By: Christina La Rosa, Contributor

In the wake of criticism over the lack of diversity in the 2018 nominees, the British Academy of Film and Television Arts (BAFTA) recently announced new eligibility requirements. These regulations require films to meet two out of four BFI diversity standards in order to qualify for a BAFTA. The requirements include on screen representation, project leadership and creative practitioners, industry access and opportunities, and opportunities for diversity in audience development. The film industry is at a turning point. Greater inclusion and representation is no longer a suggestion; it’s a requirement.

The broadness of the regulations allows for the qualifications to be met in a myriad of ways without restricting creative expression. Nevertheless, the new rules have sparked controversy. Critics argue that the new criteria rewards “political correctness” over merit, but this reasoning fails to acknowledge that diversity and representation are a mark of quality. The BAFTA’s recognition of this reality marks the industry’s attempt to move toward a better future and to hold itself to a higher standard of content. If directors find these vague regulations restrictive, it indicates that they are probably necessary.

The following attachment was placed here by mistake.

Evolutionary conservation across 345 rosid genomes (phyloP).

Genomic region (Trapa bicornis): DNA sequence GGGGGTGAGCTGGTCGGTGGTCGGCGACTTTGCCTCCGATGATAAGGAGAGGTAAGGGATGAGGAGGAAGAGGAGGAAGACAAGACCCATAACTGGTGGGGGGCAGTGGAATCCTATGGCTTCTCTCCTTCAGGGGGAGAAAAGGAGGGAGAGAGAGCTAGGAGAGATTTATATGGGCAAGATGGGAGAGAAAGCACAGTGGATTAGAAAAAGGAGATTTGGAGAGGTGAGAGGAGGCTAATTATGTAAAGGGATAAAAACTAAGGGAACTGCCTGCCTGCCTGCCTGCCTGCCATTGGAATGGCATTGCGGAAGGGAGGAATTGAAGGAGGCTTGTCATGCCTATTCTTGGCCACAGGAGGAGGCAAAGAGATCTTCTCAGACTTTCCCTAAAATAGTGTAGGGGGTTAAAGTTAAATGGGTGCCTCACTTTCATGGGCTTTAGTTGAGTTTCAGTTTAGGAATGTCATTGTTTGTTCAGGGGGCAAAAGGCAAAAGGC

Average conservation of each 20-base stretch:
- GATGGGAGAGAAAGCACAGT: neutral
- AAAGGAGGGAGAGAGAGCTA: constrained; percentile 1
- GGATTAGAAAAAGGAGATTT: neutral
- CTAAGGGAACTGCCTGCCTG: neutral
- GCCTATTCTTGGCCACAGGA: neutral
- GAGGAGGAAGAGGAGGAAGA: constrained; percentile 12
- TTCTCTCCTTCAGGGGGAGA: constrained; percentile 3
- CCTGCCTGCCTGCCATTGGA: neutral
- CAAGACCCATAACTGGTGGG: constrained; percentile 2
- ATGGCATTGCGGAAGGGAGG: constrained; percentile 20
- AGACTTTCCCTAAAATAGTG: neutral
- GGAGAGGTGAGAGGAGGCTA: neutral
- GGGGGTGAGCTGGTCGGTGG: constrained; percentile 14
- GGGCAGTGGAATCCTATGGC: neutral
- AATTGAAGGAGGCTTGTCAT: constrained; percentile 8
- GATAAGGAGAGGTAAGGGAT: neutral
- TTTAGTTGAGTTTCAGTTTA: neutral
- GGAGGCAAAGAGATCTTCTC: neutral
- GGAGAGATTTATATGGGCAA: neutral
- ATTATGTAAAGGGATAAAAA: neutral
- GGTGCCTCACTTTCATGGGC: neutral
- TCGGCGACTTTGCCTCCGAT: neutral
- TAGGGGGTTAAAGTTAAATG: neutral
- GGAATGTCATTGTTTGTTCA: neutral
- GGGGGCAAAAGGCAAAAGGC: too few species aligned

The issue of diversity in Hollywood is larger than awards. Hollywood is known for being a closed-shop, backward thinking industry; it is a provincial “white boys club” put in stark relief by the #MeToo movement. Inclusive storylines are suppressed by the industry’s reliance on old themes and narratives. In the award selection process, judges will sift through a large quantity of exclusively white, male centered stories every year, with only a fraction of quality films including a diverse cast. The new requirements are a hopeful sign that underrepresented stories stand a greater chance for selection.  

Despite what Hollywood might portray, the world is not exclusively white and male. The film industry succeeds in catering specifically to this audience because films are largely made by white men. Hopefully the BAFTA diversity requirements will encourage studios to consider diversity in their hiring and screenplay selections.

Historically, the majority of diverse cast members often find themselves in roles depicting tired, worn out stereotypes. We desperately need new stories, new perspectives and more realistic characterization. Audiences deserve fresh viewpoints, and, without a doubt, would enthusiastically embrace them. Marginalized audiences deserve to have their stories told as they are perhaps even more important than the dominant narratives that currently flood the industry.

Diversity in Hollywood is not a simple issue. The BAFTA’s new rules are  a step in the right direction, but not the solution. Acknowledging the problem is important and will hopefully encourage directors to include more diversity in an industry that has been telling the same, white, male stories for far too long.

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